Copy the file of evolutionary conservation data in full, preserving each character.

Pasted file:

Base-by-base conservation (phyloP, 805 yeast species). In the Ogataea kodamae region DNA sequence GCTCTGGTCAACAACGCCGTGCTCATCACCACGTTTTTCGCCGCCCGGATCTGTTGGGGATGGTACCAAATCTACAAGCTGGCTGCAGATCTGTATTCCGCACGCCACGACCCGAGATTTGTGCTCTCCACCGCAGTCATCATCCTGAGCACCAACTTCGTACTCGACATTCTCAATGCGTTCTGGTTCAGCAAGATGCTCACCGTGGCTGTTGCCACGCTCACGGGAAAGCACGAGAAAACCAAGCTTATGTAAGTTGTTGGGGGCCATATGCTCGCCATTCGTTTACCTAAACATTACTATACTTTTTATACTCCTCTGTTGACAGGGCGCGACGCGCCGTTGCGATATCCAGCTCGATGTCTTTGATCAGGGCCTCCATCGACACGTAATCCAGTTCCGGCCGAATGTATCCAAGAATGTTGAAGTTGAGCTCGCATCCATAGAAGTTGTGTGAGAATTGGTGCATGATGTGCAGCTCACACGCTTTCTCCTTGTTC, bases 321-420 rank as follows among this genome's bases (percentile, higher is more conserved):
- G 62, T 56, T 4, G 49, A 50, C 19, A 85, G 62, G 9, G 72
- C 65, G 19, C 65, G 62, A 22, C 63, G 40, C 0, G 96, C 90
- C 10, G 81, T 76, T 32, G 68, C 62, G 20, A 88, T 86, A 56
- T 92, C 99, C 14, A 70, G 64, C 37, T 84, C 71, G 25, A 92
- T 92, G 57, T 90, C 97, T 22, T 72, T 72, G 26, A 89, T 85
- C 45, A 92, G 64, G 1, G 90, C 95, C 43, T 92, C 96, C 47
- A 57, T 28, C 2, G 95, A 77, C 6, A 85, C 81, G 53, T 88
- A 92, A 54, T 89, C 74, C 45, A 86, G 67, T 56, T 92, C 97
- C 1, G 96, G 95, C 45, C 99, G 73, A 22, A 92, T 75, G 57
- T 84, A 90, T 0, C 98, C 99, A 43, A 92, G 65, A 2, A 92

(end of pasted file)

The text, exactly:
Base-by-base conservation (phyloP, 805 yeast species). In the Ogataea kodamae region DNA sequence GCTCTGGTCAACAACGCCGTGCTCATCACCACGTTTTTCGCCGCCCGGATCTGTTGGGGATGGTACCAAATCTACAAGCTGGCTGCAGATCTGTATTCCGCACGCCACGACCCGAGATTTGTGCTCTCCACCGCAGTCATCATCCTGAGCACCAACTTCGTACTCGACATTCTCAATGCGTTCTGGTTCAGCAAGATGCTCACCGTGGCTGTTGCCACGCTCACGGGAAAGCACGAGAAAACCAAGCTTATGTAAGTTGTTGGGGGCCATATGCTCGCCATTCGTTTACCTAAACATTACTATACTTTTTATACTCCTCTGTTGACAGGGCGCGACGCGCCGTTGCGATATCCAGCTCGATGTCTTTGATCAGGGCCTCCATCGACACGTAATCCAGTTCCGGCCGAATGTATCCAAGAATGTTGAAGTTGAGCTCGCATCCATAGAAGTTGTGTGAGAATTGGTGCATGATGTGCAGCTCACACGCTTTCTCCTTGTTC, bases 321-420 rank as follows among this genome's bases (percentile, higher is more conserved):
- G 62, T 56, T 4, G 49, A 50, C 19, A 85, G 62, G 9, G 72
- C 65, G 19, C 65, G 62, A 22, C 63, G 40, C 0, G 96, C 90
- C 10, G 81, T 76, T 32, G 68, C 62, G 20, A 88, T 86, A 56
- T 92, C 99, C 14, A 70, G 64, C 37, T 84, C 71, G 25, A 92
- T 92, G 57, T 90, C 97, T 22, T 72, T 72, G 26, A 89, T 85
- C 45, A 92, G 64, G 1, G 90, C 95, C 43, T 92, C 96, C 47
- A 57, T 28, C 2, G 95, A 77, C 6, A 85, C 81, G 53, T 88
- A 92, A 54, T 89, C 74, C 45, A 86, G 67, T 56, T 92, C 97
- C 1, G 96, G 95, C 45, C 99, G 73, A 22, A 92, T 75, G 57
- T 84, A 90, T 0, C 98, C 99, A 43, A 92, G 65, A 2, A 92